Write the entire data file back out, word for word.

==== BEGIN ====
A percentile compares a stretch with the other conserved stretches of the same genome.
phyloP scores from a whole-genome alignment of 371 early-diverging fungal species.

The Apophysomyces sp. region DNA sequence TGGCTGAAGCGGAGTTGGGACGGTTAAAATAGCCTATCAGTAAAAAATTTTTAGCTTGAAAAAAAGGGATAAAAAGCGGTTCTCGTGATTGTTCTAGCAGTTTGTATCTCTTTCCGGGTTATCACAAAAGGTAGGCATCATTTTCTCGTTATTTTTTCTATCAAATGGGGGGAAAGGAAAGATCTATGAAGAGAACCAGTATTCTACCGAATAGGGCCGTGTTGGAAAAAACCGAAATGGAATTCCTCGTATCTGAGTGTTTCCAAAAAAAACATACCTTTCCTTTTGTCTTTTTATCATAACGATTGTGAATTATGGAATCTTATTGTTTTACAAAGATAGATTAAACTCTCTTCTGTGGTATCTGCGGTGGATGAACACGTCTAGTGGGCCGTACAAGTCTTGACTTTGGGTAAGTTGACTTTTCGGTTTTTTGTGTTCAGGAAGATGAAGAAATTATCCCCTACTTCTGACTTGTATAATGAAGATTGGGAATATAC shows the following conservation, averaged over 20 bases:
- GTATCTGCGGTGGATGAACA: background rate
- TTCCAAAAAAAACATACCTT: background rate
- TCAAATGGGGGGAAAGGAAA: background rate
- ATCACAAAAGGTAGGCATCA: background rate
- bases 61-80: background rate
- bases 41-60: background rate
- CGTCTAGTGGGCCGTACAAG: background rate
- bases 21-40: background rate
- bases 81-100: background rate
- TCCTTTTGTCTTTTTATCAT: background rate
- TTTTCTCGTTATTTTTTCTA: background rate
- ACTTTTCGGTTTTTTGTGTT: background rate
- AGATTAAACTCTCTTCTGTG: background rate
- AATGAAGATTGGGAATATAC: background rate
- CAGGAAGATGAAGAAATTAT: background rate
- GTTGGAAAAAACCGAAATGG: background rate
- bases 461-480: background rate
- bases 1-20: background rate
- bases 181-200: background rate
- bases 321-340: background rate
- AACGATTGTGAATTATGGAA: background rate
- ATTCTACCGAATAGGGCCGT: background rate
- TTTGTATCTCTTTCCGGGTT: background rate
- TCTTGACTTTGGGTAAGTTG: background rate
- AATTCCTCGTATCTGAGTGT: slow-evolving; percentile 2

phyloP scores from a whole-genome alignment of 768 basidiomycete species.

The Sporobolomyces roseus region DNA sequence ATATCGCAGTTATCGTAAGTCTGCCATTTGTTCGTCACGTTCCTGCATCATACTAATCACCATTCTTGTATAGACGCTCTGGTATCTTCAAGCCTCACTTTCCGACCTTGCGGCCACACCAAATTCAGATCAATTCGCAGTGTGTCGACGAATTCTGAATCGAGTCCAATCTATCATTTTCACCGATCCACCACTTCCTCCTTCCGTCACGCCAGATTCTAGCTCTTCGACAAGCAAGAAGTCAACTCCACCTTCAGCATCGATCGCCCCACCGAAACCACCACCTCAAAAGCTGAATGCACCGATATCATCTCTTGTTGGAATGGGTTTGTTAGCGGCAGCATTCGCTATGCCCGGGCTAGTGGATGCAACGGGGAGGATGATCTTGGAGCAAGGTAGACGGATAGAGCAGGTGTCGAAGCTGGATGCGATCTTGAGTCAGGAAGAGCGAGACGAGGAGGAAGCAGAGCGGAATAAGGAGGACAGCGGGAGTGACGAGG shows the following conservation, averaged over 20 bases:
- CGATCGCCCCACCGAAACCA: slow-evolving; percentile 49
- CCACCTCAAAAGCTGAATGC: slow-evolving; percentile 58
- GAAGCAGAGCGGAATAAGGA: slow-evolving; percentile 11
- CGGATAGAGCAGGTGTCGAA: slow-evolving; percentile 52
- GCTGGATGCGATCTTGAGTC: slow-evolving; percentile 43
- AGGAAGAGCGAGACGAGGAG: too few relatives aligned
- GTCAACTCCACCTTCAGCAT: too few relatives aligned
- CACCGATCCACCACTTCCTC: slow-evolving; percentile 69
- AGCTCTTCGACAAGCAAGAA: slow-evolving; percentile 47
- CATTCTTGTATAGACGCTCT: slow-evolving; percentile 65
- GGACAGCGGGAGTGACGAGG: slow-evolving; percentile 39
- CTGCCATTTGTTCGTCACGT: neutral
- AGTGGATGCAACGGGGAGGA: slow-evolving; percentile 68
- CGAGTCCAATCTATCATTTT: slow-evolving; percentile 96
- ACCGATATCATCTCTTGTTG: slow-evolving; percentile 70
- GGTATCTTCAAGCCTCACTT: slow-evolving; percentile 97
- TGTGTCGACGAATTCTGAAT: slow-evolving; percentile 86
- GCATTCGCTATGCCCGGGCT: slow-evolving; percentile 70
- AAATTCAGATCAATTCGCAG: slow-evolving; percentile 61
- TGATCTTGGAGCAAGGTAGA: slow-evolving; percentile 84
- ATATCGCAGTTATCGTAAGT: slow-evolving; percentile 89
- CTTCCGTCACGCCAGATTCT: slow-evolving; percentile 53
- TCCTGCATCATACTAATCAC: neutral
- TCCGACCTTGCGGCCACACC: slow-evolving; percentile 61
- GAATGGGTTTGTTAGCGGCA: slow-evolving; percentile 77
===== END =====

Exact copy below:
A percentile compares a stretch with the other conserved stretches of the same genome.
phyloP scores from a whole-genome alignment of 371 early-diverging fungal species.

The Apophysomyces sp. region DNA sequence TGGCTGAAGCGGAGTTGGGACGGTTAAAATAGCCTATCAGTAAAAAATTTTTAGCTTGAAAAAAAGGGATAAAAAGCGGTTCTCGTGATTGTTCTAGCAGTTTGTATCTCTTTCCGGGTTATCACAAAAGGTAGGCATCATTTTCTCGTTATTTTTTCTATCAAATGGGGGGAAAGGAAAGATCTATGAAGAGAACCAGTATTCTACCGAATAGGGCCGTGTTGGAAAAAACCGAAATGGAATTCCTCGTATCTGAGTGTTTCCAAAAAAAACATACCTTTCCTTTTGTCTTTTTATCATAACGATTGTGAATTATGGAATCTTATTGTTTTACAAAGATAGATTAAACTCTCTTCTGTGGTATCTGCGGTGGATGAACACGTCTAGTGGGCCGTACAAGTCTTGACTTTGGGTAAGTTGACTTTTCGGTTTTTTGTGTTCAGGAAGATGAAGAAATTATCCCCTACTTCTGACTTGTATAATGAAGATTGGGAATATAC shows the following conservation, averaged over 20 bases:
- GTATCTGCGGTGGATGAACA: background rate
- TTCCAAAAAAAACATACCTT: background rate
- TCAAATGGGGGGAAAGGAAA: background rate
- ATCACAAAAGGTAGGCATCA: background rate
- bases 61-80: background rate
- bases 41-60: background rate
- CGTCTAGTGGGCCGTACAAG: background rate
- bases 21-40: background rate
- bases 81-100: background rate
- TCCTTTTGTCTTTTTATCAT: background rate
- TTTTCTCGTTATTTTTTCTA: background rate
- ACTTTTCGGTTTTTTGTGTT: background rate
- AGATTAAACTCTCTTCTGTG: background rate
- AATGAAGATTGGGAATATAC: background rate
- CAGGAAGATGAAGAAATTAT: background rate
- GTTGGAAAAAACCGAAATGG: background rate
- bases 461-480: background rate
- bases 1-20: background rate
- bases 181-200: background rate
- bases 321-340: background rate
- AACGATTGTGAATTATGGAA: background rate
- ATTCTACCGAATAGGGCCGT: background rate
- TTTGTATCTCTTTCCGGGTT: background rate
- TCTTGACTTTGGGTAAGTTG: background rate
- AATTCCTCGTATCTGAGTGT: slow-evolving; percentile 2

phyloP scores from a whole-genome alignment of 768 basidiomycete species.

The Sporobolomyces roseus region DNA sequence ATATCGCAGTTATCGTAAGTCTGCCATTTGTTCGTCACGTTCCTGCATCATACTAATCACCATTCTTGTATAGACGCTCTGGTATCTTCAAGCCTCACTTTCCGACCTTGCGGCCACACCAAATTCAGATCAATTCGCAGTGTGTCGACGAATTCTGAATCGAGTCCAATCTATCATTTTCACCGATCCACCACTTCCTCCTTCCGTCACGCCAGATTCTAGCTCTTCGACAAGCAAGAAGTCAACTCCACCTTCAGCATCGATCGCCCCACCGAAACCACCACCTCAAAAGCTGAATGCACCGATATCATCTCTTGTTGGAATGGGTTTGTTAGCGGCAGCATTCGCTATGCCCGGGCTAGTGGATGCAACGGGGAGGATGATCTTGGAGCAAGGTAGACGGATAGAGCAGGTGTCGAAGCTGGATGCGATCTTGAGTCAGGAAGAGCGAGACGAGGAGGAAGCAGAGCGGAATAAGGAGGACAGCGGGAGTGACGAGG shows the following conservation, averaged over 20 bases:
- CGATCGCCCCACCGAAACCA: slow-evolving; percentile 49
- CCACCTCAAAAGCTGAATGC: slow-evolving; percentile 58
- GAAGCAGAGCGGAATAAGGA: slow-evolving; percentile 11
- CGGATAGAGCAGGTGTCGAA: slow-evolving; percentile 52
- GCTGGATGCGATCTTGAGTC: slow-evolving; percentile 43
- AGGAAGAGCGAGACGAGGAG: too few relatives aligned
- GTCAACTCCACCTTCAGCAT: too few relatives aligned
- CACCGATCCACCACTTCCTC: slow-evolving; percentile 69
- AGCTCTTCGACAAGCAAGAA: slow-evolving; percentile 47
- CATTCTTGTATAGACGCTCT: slow-evolving; percentile 65
- GGACAGCGGGAGTGACGAGG: slow-evolving; percentile 39
- CTGCCATTTGTTCGTCACGT: neutral
- AGTGGATGCAACGGGGAGGA: slow-evolving; percentile 68
- CGAGTCCAATCTATCATTTT: slow-evolving; percentile 96
- ACCGATATCATCTCTTGTTG: slow-evolving; percentile 70
- GGTATCTTCAAGCCTCACTT: slow-evolving; percentile 97
- TGTGTCGACGAATTCTGAAT: slow-evolving; percentile 86
- GCATTCGCTATGCCCGGGCT: slow-evolving; percentile 70
- AAATTCAGATCAATTCGCAG: slow-evolving; percentile 61
- TGATCTTGGAGCAAGGTAGA: slow-evolving; percentile 84
- ATATCGCAGTTATCGTAAGT: slow-evolving; percentile 89
- CTTCCGTCACGCCAGATTCT: slow-evolving; percentile 53
- TCCTGCATCATACTAATCAC: neutral
- TCCGACCTTGCGGCCACACC: slow-evolving; percentile 61
- GAATGGGTTTGTTAGCGGCA: slow-evolving; percentile 77